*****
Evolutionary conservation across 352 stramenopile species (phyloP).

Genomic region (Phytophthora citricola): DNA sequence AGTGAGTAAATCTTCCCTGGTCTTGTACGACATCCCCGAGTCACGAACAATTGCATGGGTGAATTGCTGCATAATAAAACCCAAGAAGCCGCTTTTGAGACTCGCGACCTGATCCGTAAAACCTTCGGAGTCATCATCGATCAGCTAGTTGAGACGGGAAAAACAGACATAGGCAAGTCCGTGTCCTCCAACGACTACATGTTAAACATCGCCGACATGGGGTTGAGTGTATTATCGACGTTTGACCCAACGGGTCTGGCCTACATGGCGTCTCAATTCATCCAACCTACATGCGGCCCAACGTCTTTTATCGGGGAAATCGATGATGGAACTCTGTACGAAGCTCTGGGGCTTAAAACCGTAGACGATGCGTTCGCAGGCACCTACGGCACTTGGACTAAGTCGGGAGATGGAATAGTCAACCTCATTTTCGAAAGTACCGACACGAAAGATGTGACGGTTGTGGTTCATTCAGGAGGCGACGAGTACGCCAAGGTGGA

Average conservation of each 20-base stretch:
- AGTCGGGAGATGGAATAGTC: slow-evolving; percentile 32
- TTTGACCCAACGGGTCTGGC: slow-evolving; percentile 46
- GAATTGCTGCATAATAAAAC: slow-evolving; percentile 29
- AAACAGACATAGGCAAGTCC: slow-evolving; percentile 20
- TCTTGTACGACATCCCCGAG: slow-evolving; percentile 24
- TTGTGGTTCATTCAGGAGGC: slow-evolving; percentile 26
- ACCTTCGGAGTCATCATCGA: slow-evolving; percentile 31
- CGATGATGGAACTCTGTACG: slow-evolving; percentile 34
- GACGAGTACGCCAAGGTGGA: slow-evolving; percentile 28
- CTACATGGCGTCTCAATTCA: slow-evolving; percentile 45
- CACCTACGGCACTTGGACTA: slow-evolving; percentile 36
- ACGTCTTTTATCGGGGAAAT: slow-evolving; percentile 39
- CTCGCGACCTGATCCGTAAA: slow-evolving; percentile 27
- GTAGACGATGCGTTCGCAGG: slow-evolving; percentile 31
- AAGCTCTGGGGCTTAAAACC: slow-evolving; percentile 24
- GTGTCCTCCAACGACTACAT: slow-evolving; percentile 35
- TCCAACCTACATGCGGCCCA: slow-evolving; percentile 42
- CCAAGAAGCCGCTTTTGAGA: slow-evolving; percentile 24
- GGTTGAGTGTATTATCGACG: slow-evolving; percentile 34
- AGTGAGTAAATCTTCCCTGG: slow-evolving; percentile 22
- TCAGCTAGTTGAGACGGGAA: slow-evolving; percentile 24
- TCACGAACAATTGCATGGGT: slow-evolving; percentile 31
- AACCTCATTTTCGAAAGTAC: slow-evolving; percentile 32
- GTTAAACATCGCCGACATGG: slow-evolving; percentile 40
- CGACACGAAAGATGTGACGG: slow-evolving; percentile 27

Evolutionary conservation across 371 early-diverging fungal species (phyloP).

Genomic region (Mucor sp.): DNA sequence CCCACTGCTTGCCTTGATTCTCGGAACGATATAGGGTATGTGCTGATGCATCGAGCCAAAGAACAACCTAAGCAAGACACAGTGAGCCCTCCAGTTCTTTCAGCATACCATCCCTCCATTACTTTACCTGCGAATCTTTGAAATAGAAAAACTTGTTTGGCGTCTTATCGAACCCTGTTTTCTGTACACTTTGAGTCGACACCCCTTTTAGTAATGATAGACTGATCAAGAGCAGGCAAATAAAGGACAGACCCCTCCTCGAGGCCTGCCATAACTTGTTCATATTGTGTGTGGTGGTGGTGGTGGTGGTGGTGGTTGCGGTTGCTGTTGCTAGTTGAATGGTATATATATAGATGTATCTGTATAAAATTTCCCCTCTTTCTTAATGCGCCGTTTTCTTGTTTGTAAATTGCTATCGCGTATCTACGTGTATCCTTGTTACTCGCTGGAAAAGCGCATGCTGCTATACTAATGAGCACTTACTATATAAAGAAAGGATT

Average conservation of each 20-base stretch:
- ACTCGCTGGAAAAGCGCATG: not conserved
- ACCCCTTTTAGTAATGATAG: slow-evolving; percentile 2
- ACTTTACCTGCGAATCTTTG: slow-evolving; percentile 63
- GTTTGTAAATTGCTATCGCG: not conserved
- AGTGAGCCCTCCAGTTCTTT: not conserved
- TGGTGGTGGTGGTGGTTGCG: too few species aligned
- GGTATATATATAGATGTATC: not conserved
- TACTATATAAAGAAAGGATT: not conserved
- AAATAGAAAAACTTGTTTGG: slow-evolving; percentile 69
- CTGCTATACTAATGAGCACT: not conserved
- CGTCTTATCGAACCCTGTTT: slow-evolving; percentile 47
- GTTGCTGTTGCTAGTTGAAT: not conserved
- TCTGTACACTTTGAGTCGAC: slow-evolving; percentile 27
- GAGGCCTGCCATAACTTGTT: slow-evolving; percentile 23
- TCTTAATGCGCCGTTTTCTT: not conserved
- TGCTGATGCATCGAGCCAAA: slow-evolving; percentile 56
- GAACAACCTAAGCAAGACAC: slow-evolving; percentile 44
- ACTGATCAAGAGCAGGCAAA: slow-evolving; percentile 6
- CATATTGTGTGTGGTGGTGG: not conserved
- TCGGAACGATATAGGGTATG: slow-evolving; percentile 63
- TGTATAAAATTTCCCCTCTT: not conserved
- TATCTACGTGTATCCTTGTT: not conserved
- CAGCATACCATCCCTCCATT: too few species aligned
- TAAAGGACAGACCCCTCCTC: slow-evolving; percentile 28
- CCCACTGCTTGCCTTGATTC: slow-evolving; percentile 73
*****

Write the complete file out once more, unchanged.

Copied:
Evolutionary conservation across 352 stramenopile species (phyloP).

Genomic region (Phytophthora citricola): DNA sequence AGTGAGTAAATCTTCCCTGGTCTTGTACGACATCCCCGAGTCACGAACAATTGCATGGGTGAATTGCTGCATAATAAAACCCAAGAAGCCGCTTTTGAGACTCGCGACCTGATCCGTAAAACCTTCGGAGTCATCATCGATCAGCTAGTTGAGACGGGAAAAACAGACATAGGCAAGTCCGTGTCCTCCAACGACTACATGTTAAACATCGCCGACATGGGGTTGAGTGTATTATCGACGTTTGACCCAACGGGTCTGGCCTACATGGCGTCTCAATTCATCCAACCTACATGCGGCCCAACGTCTTTTATCGGGGAAATCGATGATGGAACTCTGTACGAAGCTCTGGGGCTTAAAACCGTAGACGATGCGTTCGCAGGCACCTACGGCACTTGGACTAAGTCGGGAGATGGAATAGTCAACCTCATTTTCGAAAGTACCGACACGAAAGATGTGACGGTTGTGGTTCATTCAGGAGGCGACGAGTACGCCAAGGTGGA

Average conservation of each 20-base stretch:
- AGTCGGGAGATGGAATAGTC: slow-evolving; percentile 32
- TTTGACCCAACGGGTCTGGC: slow-evolving; percentile 46
- GAATTGCTGCATAATAAAAC: slow-evolving; percentile 29
- AAACAGACATAGGCAAGTCC: slow-evolving; percentile 20
- TCTTGTACGACATCCCCGAG: slow-evolving; percentile 24
- TTGTGGTTCATTCAGGAGGC: slow-evolving; percentile 26
- ACCTTCGGAGTCATCATCGA: slow-evolving; percentile 31
- CGATGATGGAACTCTGTACG: slow-evolving; percentile 34
- GACGAGTACGCCAAGGTGGA: slow-evolving; percentile 28
- CTACATGGCGTCTCAATTCA: slow-evolving; percentile 45
- CACCTACGGCACTTGGACTA: slow-evolving; percentile 36
- ACGTCTTTTATCGGGGAAAT: slow-evolving; percentile 39
- CTCGCGACCTGATCCGTAAA: slow-evolving; percentile 27
- GTAGACGATGCGTTCGCAGG: slow-evolving; percentile 31
- AAGCTCTGGGGCTTAAAACC: slow-evolving; percentile 24
- GTGTCCTCCAACGACTACAT: slow-evolving; percentile 35
- TCCAACCTACATGCGGCCCA: slow-evolving; percentile 42
- CCAAGAAGCCGCTTTTGAGA: slow-evolving; percentile 24
- GGTTGAGTGTATTATCGACG: slow-evolving; percentile 34
- AGTGAGTAAATCTTCCCTGG: slow-evolving; percentile 22
- TCAGCTAGTTGAGACGGGAA: slow-evolving; percentile 24
- TCACGAACAATTGCATGGGT: slow-evolving; percentile 31
- AACCTCATTTTCGAAAGTAC: slow-evolving; percentile 32
- GTTAAACATCGCCGACATGG: slow-evolving; percentile 40
- CGACACGAAAGATGTGACGG: slow-evolving; percentile 27

Evolutionary conservation across 371 early-diverging fungal species (phyloP).

Genomic region (Mucor sp.): DNA sequence CCCACTGCTTGCCTTGATTCTCGGAACGATATAGGGTATGTGCTGATGCATCGAGCCAAAGAACAACCTAAGCAAGACACAGTGAGCCCTCCAGTTCTTTCAGCATACCATCCCTCCATTACTTTACCTGCGAATCTTTGAAATAGAAAAACTTGTTTGGCGTCTTATCGAACCCTGTTTTCTGTACACTTTGAGTCGACACCCCTTTTAGTAATGATAGACTGATCAAGAGCAGGCAAATAAAGGACAGACCCCTCCTCGAGGCCTGCCATAACTTGTTCATATTGTGTGTGGTGGTGGTGGTGGTGGTGGTGGTTGCGGTTGCTGTTGCTAGTTGAATGGTATATATATAGATGTATCTGTATAAAATTTCCCCTCTTTCTTAATGCGCCGTTTTCTTGTTTGTAAATTGCTATCGCGTATCTACGTGTATCCTTGTTACTCGCTGGAAAAGCGCATGCTGCTATACTAATGAGCACTTACTATATAAAGAAAGGATT

Average conservation of each 20-base stretch:
- ACTCGCTGGAAAAGCGCATG: not conserved
- ACCCCTTTTAGTAATGATAG: slow-evolving; percentile 2
- ACTTTACCTGCGAATCTTTG: slow-evolving; percentile 63
- GTTTGTAAATTGCTATCGCG: not conserved
- AGTGAGCCCTCCAGTTCTTT: not conserved
- TGGTGGTGGTGGTGGTTGCG: too few species aligned
- GGTATATATATAGATGTATC: not conserved
- TACTATATAAAGAAAGGATT: not conserved
- AAATAGAAAAACTTGTTTGG: slow-evolving; percentile 69
- CTGCTATACTAATGAGCACT: not conserved
- CGTCTTATCGAACCCTGTTT: slow-evolving; percentile 47
- GTTGCTGTTGCTAGTTGAAT: not conserved
- TCTGTACACTTTGAGTCGAC: slow-evolving; percentile 27
- GAGGCCTGCCATAACTTGTT: slow-evolving; percentile 23
- TCTTAATGCGCCGTTTTCTT: not conserved
- TGCTGATGCATCGAGCCAAA: slow-evolving; percentile 56
- GAACAACCTAAGCAAGACAC: slow-evolving; percentile 44
- ACTGATCAAGAGCAGGCAAA: slow-evolving; percentile 6
- CATATTGTGTGTGGTGGTGG: not conserved
- TCGGAACGATATAGGGTATG: slow-evolving; percentile 63
- TGTATAAAATTTCCCCTCTT: not conserved
- TATCTACGTGTATCCTTGTT: not conserved
- CAGCATACCATCCCTCCATT: too few species aligned
- TAAAGGACAGACCCCTCCTC: slow-evolving; percentile 28
- CCCACTGCTTGCCTTGATTC: slow-evolving; percentile 73